One-way ANOVAs with Student-Newman-Keuls as a post hoc test were used to assess group mean differences in muscle mass, muscle mass-to-body mass ratio, TNF-α, 4-HNE, HSP70, antioxidant enzyme activities, Mn-SOD protein levels, and ASC.
Triceps brachii mass decreased from 390 ± 34 g for the sham group to 344 ± 15 g for the SCO group and was higher (386 ± 25.7 g) in the ECO group. Forelimb muscle mass-to-body mass ratio was reduced in SCO (7.25 ± 0.04 g/kg) compared with sham (10.1 ± 0.95 g/kg) by 27% (Fig. 1A). However, 12 wk of exercise training elicited significantly higher muscle mass/body mass (9.85 ± 0.49 g/kg) in ECO than SCO. No significant difference in muscle mass/body mass was noted between sham and ECO.
Muscle triceps citrate synthase activity was significantly lower (−30%) in SCO than sham (Fig. 1B), indicative of reduced oxidative capacity. Conversely, citrate synthase activity was significantly higher (+75%) in triceps from the exercise group compared with muscle samples from the SCO group, indicating the efficacy of the exercise training program. Citrate synthase activity was not significantly different between sham and ECO plantaris samples.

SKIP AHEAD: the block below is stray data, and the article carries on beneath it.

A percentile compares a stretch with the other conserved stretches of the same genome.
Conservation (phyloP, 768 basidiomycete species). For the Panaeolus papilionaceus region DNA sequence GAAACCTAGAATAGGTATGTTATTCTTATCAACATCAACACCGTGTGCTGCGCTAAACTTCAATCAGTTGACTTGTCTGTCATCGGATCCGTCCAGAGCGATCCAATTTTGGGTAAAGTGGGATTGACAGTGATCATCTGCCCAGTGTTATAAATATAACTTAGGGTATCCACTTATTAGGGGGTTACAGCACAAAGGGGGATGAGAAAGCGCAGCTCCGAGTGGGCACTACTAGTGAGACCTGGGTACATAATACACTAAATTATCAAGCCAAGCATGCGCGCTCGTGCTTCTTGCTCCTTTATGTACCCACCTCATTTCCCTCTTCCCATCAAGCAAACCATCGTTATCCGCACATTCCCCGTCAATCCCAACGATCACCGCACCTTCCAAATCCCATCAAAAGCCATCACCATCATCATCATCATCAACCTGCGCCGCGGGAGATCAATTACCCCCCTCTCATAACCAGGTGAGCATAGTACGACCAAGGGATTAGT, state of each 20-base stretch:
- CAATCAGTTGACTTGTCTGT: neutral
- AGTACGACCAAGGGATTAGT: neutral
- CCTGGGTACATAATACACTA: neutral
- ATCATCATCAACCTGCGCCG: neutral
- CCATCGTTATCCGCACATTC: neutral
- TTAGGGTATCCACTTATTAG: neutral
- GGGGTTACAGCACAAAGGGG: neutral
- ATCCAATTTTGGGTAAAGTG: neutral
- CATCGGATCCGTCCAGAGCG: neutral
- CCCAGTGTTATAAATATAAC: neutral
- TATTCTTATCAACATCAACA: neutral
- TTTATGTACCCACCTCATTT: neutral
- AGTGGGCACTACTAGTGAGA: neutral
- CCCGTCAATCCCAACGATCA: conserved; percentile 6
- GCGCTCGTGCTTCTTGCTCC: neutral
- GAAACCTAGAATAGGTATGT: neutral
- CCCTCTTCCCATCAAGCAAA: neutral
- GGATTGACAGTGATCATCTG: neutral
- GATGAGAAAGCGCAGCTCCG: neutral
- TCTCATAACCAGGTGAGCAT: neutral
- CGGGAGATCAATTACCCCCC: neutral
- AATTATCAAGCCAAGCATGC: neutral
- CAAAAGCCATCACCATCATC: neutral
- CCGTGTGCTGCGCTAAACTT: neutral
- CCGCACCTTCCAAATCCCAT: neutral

Muscle levels of the inflammatory cytokine TNF-α were significantly higher (+62%) in muscles of swine that underwent coronary occlusion than sham controls (Fig. 2A). Twelve weeks of exercise training significantly reduced TNF-α levels by 33% compared with SCO. No significant differences between sham and ECO were noted for TNF-α levels. In contrast, neither CCO nor exercise had any effect on serum TNF-α levels (data not shown). In addition, exercise training also attenuated 4-HNE adducts, a marker of oxidative stress, in the triceps brachi muscle of ECO swine compared with the sedentary group with CCO (Fig. 2B). The 25-kDa 4-HNE adduct was significantly higher (+32%) in SCO than sham controls, whereas the ECO group was 51% below sham controls. The 40-kDa adduct was also elevated with CCO in skeletal muscle (+81%), whereas again, exercise attenuated 4-HNE adduct levels (−37%) compared with SCO. In addition, 4-HNE adducts at 34 kDa in the triceps brachii trended lower in ECO compared with SCO. These data indicate that exercise attenuates elevated skeletal muscle levels of TNF-α and oxidative stress.